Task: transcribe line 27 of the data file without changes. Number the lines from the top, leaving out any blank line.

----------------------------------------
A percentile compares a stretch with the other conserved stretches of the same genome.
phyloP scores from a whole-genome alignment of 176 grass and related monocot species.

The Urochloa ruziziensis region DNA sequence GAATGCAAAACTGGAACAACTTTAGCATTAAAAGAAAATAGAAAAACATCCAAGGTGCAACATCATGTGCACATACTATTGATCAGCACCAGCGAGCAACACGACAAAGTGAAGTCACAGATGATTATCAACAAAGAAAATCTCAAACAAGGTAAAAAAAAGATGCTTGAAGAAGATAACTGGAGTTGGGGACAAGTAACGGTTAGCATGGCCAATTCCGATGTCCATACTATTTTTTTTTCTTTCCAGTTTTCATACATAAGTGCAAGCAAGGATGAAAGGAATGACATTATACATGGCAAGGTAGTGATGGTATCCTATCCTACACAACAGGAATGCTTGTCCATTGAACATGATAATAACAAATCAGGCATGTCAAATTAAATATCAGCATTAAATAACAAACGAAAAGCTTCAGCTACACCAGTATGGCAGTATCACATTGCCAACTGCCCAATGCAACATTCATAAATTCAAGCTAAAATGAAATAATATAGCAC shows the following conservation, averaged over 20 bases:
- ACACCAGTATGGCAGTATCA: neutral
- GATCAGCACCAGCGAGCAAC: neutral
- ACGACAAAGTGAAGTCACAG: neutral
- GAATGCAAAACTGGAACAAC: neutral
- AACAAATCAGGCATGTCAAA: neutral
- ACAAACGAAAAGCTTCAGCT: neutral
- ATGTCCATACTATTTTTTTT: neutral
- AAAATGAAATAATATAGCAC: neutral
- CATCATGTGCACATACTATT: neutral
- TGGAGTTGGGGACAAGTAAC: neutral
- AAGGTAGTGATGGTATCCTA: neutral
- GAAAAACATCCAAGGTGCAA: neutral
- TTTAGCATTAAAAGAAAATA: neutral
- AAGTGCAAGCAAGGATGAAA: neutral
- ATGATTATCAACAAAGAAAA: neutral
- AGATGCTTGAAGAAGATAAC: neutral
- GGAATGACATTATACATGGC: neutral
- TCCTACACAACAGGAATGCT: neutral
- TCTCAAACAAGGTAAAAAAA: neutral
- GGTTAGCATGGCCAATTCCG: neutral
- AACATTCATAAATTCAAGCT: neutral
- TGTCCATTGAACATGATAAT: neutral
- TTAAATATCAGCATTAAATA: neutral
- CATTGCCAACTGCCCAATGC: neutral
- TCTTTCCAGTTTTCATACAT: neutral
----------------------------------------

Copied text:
- CATTGCCAACTGCCCAATGC: neutral